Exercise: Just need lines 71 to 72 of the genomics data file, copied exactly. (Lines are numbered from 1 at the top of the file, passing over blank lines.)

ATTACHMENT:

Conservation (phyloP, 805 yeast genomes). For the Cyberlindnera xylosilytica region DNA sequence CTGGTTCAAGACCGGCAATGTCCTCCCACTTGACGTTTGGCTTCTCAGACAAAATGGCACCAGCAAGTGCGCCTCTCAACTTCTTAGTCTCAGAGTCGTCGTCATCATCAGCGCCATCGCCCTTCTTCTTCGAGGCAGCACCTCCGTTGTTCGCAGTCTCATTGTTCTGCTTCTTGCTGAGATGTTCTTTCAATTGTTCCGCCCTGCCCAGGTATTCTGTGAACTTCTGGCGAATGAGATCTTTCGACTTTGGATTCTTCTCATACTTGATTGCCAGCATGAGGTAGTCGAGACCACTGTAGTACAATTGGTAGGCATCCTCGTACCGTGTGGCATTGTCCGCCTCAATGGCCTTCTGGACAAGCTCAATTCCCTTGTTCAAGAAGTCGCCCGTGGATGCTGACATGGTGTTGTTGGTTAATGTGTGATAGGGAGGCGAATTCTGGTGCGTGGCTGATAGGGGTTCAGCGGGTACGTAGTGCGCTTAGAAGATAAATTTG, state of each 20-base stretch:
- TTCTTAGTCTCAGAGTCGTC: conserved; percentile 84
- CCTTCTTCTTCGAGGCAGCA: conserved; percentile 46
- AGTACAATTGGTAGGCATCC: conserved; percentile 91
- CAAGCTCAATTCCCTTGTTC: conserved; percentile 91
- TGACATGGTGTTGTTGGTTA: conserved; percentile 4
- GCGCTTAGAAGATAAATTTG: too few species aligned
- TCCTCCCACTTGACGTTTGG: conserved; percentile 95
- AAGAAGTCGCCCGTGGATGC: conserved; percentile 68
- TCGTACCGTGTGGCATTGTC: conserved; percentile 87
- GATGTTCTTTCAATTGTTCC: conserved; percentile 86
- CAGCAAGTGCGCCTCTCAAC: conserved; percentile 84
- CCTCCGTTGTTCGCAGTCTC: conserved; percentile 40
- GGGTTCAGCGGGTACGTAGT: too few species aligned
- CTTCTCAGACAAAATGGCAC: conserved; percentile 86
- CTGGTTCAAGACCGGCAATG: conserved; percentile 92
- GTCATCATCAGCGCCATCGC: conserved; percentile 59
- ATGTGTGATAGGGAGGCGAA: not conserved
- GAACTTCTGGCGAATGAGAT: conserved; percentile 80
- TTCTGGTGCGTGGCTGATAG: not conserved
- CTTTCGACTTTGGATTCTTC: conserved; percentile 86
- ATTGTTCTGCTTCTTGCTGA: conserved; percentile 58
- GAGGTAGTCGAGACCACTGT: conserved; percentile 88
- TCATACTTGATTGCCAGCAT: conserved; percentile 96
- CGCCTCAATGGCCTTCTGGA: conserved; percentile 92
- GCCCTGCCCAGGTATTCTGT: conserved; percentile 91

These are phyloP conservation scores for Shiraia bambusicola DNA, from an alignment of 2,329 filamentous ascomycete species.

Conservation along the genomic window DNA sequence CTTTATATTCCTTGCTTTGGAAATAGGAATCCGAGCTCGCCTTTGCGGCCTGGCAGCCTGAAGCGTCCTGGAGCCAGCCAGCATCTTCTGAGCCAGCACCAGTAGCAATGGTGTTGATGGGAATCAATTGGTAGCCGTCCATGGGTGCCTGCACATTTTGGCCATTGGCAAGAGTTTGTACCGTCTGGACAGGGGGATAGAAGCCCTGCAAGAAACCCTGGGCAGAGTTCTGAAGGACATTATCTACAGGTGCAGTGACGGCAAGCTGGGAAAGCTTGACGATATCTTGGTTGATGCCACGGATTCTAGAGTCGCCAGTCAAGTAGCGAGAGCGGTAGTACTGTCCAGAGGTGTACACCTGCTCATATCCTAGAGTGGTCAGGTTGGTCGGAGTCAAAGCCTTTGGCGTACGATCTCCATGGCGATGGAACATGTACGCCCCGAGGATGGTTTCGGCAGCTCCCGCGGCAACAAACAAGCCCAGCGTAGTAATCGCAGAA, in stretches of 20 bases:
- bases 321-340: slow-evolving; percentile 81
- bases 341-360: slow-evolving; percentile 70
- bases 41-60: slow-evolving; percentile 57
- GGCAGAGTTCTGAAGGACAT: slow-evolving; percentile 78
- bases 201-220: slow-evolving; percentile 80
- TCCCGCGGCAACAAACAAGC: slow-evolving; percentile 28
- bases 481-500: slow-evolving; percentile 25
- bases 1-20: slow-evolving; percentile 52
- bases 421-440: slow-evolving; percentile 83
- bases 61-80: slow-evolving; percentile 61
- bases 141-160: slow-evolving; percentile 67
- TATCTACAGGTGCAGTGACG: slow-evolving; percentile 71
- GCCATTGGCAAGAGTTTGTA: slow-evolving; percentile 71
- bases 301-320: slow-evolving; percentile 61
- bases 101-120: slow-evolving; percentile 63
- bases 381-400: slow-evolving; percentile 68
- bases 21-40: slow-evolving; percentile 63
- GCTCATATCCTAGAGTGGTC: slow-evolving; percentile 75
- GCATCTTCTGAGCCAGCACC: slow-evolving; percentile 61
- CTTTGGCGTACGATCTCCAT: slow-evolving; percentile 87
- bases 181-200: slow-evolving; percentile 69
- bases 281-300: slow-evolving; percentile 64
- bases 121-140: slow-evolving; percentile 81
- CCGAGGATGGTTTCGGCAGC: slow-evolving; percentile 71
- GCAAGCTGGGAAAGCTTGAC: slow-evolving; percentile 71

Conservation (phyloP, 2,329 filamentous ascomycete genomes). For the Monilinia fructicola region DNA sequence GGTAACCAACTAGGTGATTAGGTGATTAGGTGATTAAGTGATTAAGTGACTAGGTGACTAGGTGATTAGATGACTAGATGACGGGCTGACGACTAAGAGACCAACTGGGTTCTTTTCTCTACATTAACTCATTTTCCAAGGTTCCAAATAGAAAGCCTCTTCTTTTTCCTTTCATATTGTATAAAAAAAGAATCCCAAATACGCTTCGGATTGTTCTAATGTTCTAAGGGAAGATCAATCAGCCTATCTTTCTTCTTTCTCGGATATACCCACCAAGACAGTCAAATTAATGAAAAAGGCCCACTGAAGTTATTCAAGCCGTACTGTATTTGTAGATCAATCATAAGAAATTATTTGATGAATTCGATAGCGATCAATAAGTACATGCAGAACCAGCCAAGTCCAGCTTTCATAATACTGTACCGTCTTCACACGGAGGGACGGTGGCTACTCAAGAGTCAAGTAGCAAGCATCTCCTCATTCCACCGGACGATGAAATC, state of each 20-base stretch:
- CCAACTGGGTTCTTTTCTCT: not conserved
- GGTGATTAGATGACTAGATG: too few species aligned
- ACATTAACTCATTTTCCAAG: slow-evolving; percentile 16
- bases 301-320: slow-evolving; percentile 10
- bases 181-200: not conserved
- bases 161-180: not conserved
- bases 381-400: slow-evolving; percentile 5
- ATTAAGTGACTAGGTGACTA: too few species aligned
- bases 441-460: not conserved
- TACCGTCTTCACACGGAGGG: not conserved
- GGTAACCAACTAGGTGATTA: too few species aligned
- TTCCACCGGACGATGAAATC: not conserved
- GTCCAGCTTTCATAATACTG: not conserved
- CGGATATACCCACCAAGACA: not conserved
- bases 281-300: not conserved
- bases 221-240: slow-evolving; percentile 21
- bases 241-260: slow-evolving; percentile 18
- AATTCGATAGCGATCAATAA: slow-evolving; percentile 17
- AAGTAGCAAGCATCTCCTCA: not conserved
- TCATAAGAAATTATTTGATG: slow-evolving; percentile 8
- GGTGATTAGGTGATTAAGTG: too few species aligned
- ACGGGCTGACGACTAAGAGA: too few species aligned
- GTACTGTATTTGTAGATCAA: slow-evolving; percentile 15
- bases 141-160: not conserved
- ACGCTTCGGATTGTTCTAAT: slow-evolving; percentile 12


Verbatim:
- bases 241-260: slow-evolving; percentile 18
- AATTCGATAGCGATCAATAA: slow-evolving; percentile 17